Soule v. Connecticut Association of Schools
Description: Ever since the Connecticut Interscholastic Athletic Conference adopted a policy that allows males who identify as female to compete in girls’ athletic events, boys have consistently deprived Selina Soule, Alanna Smith, Chelsea Mitchell, and Ashley Nicoletti of honors and opportunities to compete at elite levels. CIAC’s policy is at odds with Title IX, a federal law designed to create equal opportunities for women in education and athletics.
Court to consider whether CT athletic association can abolish girls-only sports
Press call video (2021-02-26): Roger Brooks, Selina Soule, Alanna Smith, and Chelsea Mitchell
B-roll: Alanna Smith | Ashley Nicoletti | Alanna Smith and Ashley Nicoletti | Terry Miller wins race over Selina Soule (2020-02-01) | Terry Miller wins race over Alanna Smith (2019-04-20) | Terry Miller wins race over Alanna Smith and Chelsea Mitchell (2019-06-03) | Terry Miller wins race over Selina Soule and Alanna Smith (2019-06-03) | Terry Miller and Andraya Yearwood win race over Chelsea Mitchell (2018-06-04)
WHO: Alliance Defending Freedom attorneys
WHAT: Available for media interviews following hearing on motion to dismiss in Soule v. Connecticut Association of Schools
WHEN: Following hearing, which begins at 10 a.m. EST on Friday, Feb. 26
WHERE: Oral arguments can be viewed online; to schedule an interview, contact ADF Media Relations Specialist AnnMarie Pariseau at (480) 417-3975 or submit a request online
HARTFORD, Conn. – Alliance Defending Freedom Senior Counsel Roger Brooks and ADF Legal Counsel Christiana Holcomb will be available for media interviews Friday following a hearing in federal district court in which the Connecticut Interscholastic Athletic Conference is seeking to dismiss the lawsuit of several female athletes. The high school track competitors are challenging a policy that allows biological males who claim a female identity to compete in girls’ athletic events.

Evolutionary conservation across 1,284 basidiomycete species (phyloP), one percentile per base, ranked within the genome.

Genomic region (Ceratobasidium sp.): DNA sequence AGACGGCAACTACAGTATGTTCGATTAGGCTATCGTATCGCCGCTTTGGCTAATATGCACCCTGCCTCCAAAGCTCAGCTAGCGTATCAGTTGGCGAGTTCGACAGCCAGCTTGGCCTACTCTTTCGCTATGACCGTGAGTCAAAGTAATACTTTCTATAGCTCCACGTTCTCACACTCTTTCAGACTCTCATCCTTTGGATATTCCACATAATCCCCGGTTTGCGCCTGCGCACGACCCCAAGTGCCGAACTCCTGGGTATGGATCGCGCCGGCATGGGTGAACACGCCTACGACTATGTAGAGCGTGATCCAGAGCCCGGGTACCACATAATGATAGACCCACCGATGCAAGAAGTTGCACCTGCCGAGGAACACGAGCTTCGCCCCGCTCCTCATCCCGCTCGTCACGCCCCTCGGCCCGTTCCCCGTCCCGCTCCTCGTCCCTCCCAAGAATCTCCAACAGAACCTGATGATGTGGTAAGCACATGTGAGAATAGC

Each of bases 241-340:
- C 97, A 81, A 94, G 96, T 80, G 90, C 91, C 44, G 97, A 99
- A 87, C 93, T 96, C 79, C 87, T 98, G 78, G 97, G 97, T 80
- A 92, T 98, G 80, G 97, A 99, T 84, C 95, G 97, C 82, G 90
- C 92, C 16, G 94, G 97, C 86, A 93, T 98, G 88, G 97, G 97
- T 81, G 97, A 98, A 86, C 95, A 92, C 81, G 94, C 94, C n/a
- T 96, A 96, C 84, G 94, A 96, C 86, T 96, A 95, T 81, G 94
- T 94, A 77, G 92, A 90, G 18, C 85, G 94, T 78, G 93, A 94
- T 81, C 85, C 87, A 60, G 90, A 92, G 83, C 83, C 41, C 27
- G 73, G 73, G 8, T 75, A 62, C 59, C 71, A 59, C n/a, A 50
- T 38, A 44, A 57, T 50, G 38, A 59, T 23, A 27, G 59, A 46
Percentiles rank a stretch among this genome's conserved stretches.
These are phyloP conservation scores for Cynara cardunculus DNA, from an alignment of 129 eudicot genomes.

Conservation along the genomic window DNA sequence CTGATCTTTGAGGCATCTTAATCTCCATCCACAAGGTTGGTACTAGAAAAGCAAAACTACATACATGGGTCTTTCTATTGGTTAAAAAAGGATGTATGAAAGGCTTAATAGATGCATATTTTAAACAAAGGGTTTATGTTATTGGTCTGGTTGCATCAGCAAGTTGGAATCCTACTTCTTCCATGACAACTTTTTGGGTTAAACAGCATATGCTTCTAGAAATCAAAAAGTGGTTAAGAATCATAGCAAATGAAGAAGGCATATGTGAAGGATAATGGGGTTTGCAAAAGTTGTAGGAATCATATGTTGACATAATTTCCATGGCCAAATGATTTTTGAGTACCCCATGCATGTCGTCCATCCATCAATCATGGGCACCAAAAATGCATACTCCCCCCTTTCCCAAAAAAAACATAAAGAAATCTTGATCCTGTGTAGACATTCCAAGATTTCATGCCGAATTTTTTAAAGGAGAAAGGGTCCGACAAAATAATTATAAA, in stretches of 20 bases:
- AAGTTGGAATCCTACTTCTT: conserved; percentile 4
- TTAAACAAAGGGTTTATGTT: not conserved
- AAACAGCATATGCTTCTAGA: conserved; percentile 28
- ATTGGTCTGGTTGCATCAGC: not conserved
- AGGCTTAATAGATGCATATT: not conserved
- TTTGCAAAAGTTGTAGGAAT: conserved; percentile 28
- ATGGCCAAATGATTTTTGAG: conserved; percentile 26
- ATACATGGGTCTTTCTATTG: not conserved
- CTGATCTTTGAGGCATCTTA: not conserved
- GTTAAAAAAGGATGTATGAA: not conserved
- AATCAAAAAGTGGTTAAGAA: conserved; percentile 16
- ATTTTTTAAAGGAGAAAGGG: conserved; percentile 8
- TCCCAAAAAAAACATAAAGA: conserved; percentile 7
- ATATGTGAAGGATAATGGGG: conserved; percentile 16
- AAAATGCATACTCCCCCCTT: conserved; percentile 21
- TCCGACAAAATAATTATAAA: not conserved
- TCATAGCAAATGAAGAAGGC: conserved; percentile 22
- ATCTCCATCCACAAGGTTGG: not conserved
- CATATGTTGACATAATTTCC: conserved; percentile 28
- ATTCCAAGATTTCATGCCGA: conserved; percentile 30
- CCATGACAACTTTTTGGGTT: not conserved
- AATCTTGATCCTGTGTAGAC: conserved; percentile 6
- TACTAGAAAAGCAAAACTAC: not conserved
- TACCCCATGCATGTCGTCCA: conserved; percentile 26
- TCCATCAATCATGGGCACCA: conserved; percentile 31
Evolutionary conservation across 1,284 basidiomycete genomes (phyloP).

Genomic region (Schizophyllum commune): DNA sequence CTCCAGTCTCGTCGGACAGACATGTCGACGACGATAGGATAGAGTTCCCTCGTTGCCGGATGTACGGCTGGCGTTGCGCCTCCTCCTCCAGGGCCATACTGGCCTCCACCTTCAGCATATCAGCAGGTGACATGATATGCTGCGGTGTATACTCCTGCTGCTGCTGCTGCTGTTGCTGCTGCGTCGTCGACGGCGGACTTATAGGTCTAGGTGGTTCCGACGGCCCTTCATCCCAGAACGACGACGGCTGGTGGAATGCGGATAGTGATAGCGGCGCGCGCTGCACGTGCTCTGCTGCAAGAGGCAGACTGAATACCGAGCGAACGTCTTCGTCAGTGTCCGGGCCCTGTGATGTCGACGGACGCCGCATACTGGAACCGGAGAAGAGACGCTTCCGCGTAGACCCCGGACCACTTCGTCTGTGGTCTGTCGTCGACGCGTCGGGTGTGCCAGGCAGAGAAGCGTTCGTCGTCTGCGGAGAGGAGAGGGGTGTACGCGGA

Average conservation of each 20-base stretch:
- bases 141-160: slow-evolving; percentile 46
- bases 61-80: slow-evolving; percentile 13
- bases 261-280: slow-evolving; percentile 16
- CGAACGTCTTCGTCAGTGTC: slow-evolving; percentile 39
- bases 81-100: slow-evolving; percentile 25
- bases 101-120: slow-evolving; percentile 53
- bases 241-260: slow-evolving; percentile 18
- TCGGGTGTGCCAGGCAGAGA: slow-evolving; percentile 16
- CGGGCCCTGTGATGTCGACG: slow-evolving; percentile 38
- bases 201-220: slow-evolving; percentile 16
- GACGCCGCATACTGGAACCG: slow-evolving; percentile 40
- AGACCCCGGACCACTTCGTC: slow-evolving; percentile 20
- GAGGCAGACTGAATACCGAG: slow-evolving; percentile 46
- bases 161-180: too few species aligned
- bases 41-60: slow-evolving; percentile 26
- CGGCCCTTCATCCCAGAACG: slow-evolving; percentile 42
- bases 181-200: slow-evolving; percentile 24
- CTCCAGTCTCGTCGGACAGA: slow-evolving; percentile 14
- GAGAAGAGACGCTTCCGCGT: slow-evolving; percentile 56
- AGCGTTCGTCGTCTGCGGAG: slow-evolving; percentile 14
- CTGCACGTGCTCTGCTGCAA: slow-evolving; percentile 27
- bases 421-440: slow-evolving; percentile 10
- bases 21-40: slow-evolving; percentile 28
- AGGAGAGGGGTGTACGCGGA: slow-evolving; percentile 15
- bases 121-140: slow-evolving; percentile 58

Ever since the CIAC adopted its policy, boys have consistently deprived Selina Soule, Alanna Smith, Chelsea Mitchell, and Ashley Nicoletti, of honors and opportunities to compete at elite levels. Mitchell, for example, would have won the 2019 state championship in the women’s 55-meter indoor track competition, but because two males took first and second place, she was denied the gold medal. Soule, Smith, and Nicoletti likewise have been denied medals and/or advancement opportunities.
“Female athletes deserve fair competition—an equal opportunity to compete, achieve, and win. But competition is no longer fair when males are allowed to compete in girls’ sports,” said Holcomb. “Males will always have inherent physical advantages over comparably talented and trained girls; that’s the reason we have girls’ sports in the first place. Our clients have already had the demoralizing experience of losing to male runners; this should not be allowed to continue. These committed female athletes—and young women across the country—deserve an opportunity that’s truly equal, without being sidelined by males dominating their sport.”
“I’ve spent my entire life training to be a champion in my sport,” Connecticut student Chelsea Mitchell, one of the athletes ADF represents, said. “But Connecticut has changed the rules and cheated me—and countless other female athletes—of the equality we deserve on the field. There are basic biological differences between boys and girls, and when we ignore this in sports, girls like me pay the price by missing out on medals and chances to compete. All girls deserve the opportunity to compete on a fair and level playing field, and no female athlete should have to experience what I have experienced. That’s why I’m fighting back.”
“Playing sports and training to be my best is a huge part of who I am,” added another of the athletes, Alanna Smith. “Many of my family members have been professional athletes, and I’m proud to have set my own records and achieved lots of my personal goals. But when I was a freshman, everything changed. When I realized I’d be competing against a biological male in the girls’ track meet—an athlete who had previously competed in the men’s division—I felt defeated before even stepping on to the track. Here in Connecticut, two biological boys have set 17 state meet records—times that female athletes like me have little hope of breaking. Girls shouldn’t be sidelined in their own sports, and that’s why I am standing up to restore fairness to my sport.”